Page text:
Biosecurity Practices Initiated at Canadian Interprovincial Equestrian Championships

The sample collected from the horse which had briefly attended the CIEC last week was confirmed as EHV1 positive.  All sanitary and isolation precautions should be maintained as recommended and outlined in the information below.

The veterinary team and organizing committee at the Canadian Interprovincial Equestrian Championships (CIEC), held Oct, 1–5, 2014 at the Blainville Equestrian Park in Blainville, QC, were informed on Oct. 2, 2014, that two horses which had been presented for potential participation as borrowed horses had come from the same farm as a horse which had to be hospitalized at the University of Montreal Veterinary School’s isolation facility for a neurologic disease and which consequently tested positive for equine herpes virus.

As these two horses were found unsuitable by their prospective riders /teams, they were returned home the same day, October 1, 2014. As part of the Clean Sport and Biosecurity best practice pilot project held at the CIEC, these two horses received a pre-competition arrival examination and had no fever or sign of disease. They were briefly stabled in the Quebec/leased horse designated barn.  Nasal swabs were taken of these two horses at their home barn on Oct. 3, 2014. One of the horses was positive for EHV.  Consequently, through briefings with all team chefs, appropriate biosecurity measures were recommended including twice daily body temperature checks for all horses on the grounds.

Horses were monitored throughout competitions by the CIEC veterinary team under the supervision of FEI veterinarian Dr. Yves Rossier and no sign of disease or fevers were observed.

In view of the facts relating to potential equine herpes neurologic disease, circumstances particular to the CIEC situation—horses on the grounds for a few hours, no sign of disease, afebrile, separate stabling for out of province horses, and rapidity of diagnosis—the following main recommendations were made:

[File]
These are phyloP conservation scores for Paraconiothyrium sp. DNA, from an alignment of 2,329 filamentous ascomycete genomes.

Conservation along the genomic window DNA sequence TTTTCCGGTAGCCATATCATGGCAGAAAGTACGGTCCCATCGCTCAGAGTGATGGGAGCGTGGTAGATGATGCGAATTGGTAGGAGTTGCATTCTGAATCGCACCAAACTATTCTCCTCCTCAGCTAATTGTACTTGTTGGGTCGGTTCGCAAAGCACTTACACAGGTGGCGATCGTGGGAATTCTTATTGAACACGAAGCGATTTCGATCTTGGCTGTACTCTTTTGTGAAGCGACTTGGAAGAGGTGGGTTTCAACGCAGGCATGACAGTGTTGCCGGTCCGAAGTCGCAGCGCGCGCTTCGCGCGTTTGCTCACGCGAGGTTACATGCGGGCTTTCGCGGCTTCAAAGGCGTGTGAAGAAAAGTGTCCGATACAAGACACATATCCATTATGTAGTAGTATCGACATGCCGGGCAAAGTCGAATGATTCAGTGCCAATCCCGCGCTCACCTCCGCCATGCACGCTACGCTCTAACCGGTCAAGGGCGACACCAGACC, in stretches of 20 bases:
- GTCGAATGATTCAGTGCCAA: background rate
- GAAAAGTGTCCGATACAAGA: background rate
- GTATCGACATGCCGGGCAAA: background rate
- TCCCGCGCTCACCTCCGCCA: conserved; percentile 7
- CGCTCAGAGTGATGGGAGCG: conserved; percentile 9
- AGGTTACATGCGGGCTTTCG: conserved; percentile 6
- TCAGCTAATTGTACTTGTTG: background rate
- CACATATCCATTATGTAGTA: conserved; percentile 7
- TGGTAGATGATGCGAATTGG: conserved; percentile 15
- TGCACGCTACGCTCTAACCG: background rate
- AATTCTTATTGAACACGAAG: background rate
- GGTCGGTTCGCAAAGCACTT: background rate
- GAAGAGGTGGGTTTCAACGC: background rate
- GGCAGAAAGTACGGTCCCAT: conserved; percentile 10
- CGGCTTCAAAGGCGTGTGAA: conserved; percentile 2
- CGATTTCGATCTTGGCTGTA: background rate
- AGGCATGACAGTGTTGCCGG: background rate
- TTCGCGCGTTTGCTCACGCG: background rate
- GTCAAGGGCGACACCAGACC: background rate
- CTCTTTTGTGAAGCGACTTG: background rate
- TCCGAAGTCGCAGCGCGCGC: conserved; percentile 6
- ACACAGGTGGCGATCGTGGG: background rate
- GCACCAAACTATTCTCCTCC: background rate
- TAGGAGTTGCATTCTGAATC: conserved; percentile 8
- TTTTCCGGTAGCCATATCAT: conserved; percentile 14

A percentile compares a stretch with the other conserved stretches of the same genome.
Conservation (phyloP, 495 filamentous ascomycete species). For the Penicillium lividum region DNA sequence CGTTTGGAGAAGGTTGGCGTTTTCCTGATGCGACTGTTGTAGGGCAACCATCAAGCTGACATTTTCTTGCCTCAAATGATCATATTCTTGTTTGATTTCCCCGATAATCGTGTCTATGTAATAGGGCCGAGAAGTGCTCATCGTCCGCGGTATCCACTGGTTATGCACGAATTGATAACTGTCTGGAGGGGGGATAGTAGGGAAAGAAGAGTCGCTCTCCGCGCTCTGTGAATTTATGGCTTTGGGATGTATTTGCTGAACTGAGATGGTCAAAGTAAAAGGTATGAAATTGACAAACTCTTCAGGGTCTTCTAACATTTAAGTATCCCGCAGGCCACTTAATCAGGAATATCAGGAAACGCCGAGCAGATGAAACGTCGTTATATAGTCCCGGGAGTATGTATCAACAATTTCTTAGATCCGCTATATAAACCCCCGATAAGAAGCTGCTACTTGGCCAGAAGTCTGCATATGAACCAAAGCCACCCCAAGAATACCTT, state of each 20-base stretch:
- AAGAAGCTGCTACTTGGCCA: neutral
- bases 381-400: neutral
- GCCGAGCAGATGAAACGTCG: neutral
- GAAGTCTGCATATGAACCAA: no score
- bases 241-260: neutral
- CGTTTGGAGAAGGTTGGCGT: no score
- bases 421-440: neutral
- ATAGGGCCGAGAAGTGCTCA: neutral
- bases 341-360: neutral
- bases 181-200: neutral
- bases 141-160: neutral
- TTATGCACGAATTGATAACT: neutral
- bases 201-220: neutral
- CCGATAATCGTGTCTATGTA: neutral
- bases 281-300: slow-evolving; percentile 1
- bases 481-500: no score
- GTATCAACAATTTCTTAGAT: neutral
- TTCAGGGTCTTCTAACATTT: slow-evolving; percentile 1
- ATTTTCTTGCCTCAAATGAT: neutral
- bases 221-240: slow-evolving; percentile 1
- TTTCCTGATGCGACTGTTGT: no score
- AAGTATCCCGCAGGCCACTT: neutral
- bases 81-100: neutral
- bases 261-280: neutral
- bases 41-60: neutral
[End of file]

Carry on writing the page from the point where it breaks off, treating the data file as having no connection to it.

• direct travel home without overnight stopovers is recommended whenever possible.  Other horses should not be picked up during transport,
  • clean and sanitize the trailer after shipping and before shipping other horses,
  • upon returning to their stables, horses should isolated with daily body temperature checks morning and night for a minimum of 14 days,
  • isolated horses should have no direct contact with other horses, should not be turned out with other horses, use specific water and feed bowls and should be mucked out last, and
  • travel restrictions should be observed for a minimum of 14 days during which absence of fever and of clinical signs as well as negative serial nasal swabs for EHV must be observed.  Otherwise, a 28 day quarantine period is recommended.

The Clean Sport and Biosecurity best practices were held as a  Fédération équestre du Québec/Equine Canada education initiative for all participants, coaches and provincial representatives. The pilot activities included a pre-competition in barn arrival examination, a veterinary inspection and jog for all participating horses and a Clean Sport seminar based on the Canadian Coaching/EC teaching module.  These pre-competition activities were conducted by a veterinary team from the Université de Montréal’s Faculté de Médecine Vétérinaire led by FEI veterinarian, Dr. Rossier.


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